% of Net
Product
Revenues
 
Amount
 
% of Net
Product
Revenues
 
Change
 
%
Change
 
(in thousands, except percentages)
 
 
 
 

Cost of product revenues
$
22,758

 
40.5
%
 
$
27,343

 
38.0
%
 
$
(4,585
)
 
(16.8
)%

We use third-parties for wafer fabrication and assembly services. Cost of product revenues consists predominantly of: (i) purchased finished wafers; (ii) assembly services; (iii) test services; and (iv) labor and overhead costs associated with product procurement, planning and quality assurance.
 
The overall decrease in cost of product revenues is largely attributable to lower product revenues, combined with a favorable mix of products that had an overall lower cost. Our cost of product revenues is affected by various factors, including product mix, volume, provisions for excess and obsolete inventories, material costs, manufacturing efficiencies, and the position of our products within their life-cycles, either beginning or ending. Our cost of product revenues as a percent of net product revenue is affected by these factors, as well as customer mix, volume, pricing, and competitive pricing programs. We anticipate a combination of these factors will result in a short-term decline in product margin.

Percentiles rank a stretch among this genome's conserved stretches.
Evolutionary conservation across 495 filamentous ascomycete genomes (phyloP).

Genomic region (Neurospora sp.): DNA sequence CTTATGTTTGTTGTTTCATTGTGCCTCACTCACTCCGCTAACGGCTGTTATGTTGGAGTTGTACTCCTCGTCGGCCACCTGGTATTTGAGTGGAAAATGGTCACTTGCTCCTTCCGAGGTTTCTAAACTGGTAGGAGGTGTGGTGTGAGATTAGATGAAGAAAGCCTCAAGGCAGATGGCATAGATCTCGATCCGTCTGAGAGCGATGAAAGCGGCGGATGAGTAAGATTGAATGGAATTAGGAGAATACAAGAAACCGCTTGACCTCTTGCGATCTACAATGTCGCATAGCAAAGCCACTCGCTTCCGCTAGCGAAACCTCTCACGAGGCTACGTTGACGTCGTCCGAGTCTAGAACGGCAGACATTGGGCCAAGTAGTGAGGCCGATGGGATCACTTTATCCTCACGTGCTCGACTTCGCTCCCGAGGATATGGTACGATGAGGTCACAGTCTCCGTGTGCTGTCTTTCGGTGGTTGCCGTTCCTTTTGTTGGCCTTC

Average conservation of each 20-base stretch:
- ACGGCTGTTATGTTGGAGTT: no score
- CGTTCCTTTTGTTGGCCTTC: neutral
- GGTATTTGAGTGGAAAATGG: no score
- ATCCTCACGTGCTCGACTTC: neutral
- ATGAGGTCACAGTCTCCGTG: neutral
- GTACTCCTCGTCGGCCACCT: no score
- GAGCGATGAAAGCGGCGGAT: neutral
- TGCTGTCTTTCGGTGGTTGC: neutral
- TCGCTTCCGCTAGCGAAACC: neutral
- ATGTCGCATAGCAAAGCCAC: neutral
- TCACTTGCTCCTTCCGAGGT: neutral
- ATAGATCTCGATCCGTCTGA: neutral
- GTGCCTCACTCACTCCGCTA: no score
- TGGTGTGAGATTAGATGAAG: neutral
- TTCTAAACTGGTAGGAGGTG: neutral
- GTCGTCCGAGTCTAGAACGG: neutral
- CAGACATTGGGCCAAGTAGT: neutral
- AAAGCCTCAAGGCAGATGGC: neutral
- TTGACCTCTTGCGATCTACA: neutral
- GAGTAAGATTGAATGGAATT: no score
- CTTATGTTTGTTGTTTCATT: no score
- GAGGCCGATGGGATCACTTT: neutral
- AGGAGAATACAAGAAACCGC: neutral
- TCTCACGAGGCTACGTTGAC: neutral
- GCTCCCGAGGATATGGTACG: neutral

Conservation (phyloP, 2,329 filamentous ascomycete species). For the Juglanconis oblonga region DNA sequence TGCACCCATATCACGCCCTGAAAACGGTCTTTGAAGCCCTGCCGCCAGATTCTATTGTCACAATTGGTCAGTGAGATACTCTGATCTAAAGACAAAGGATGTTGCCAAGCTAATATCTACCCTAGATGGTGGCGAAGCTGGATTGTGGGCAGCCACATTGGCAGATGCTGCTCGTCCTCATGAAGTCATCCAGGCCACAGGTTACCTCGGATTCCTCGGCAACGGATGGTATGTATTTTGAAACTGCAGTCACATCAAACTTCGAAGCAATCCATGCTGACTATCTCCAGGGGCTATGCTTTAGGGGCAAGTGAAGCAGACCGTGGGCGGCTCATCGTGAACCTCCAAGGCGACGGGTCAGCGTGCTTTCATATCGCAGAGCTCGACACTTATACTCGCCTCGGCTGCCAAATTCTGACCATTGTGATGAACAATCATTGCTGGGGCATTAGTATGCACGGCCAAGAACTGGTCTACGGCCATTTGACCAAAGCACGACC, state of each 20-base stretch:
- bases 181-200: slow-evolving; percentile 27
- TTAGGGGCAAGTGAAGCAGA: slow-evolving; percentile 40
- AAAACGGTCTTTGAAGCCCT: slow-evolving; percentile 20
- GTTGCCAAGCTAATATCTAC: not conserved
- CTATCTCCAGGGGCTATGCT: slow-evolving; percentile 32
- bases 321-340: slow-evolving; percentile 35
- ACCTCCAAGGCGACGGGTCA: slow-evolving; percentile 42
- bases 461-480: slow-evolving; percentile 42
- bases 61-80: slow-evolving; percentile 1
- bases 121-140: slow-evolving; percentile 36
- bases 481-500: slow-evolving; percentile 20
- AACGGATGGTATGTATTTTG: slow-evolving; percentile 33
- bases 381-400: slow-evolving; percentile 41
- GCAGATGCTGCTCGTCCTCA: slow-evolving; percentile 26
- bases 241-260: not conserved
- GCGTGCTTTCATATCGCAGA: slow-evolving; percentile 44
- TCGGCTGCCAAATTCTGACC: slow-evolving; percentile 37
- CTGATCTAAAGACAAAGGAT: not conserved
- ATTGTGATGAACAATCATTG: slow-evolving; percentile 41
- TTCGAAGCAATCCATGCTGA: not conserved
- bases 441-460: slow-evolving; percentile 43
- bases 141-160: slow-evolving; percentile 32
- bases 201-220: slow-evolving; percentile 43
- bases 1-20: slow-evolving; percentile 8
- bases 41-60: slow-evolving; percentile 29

We continue to focus our efforts on improving operating efficiencies, including improving product yields, reducing scrap and improving cycle times.
 
Engineering, Research and Development
 
Three Months Ended March 31,
 
 
 
 
 
2012
 
2011
 
 
 
 
 
Amount
 
% of Net
Revenues
 
Amount
 
% of Net
Revenues
 
Change
 
%
Change
 
(in thousands, except percentages)
 
 

 
 

Engineering, research and development
$
9,580

 
32.2
%
 
$
14,898

 
40.4
%
 
$
(5,318
)
 
(35.7
)%
 
Six Months Ended March 31,
 
 
 
 
 
2012
 
2011
 
 
 
 
 
Amount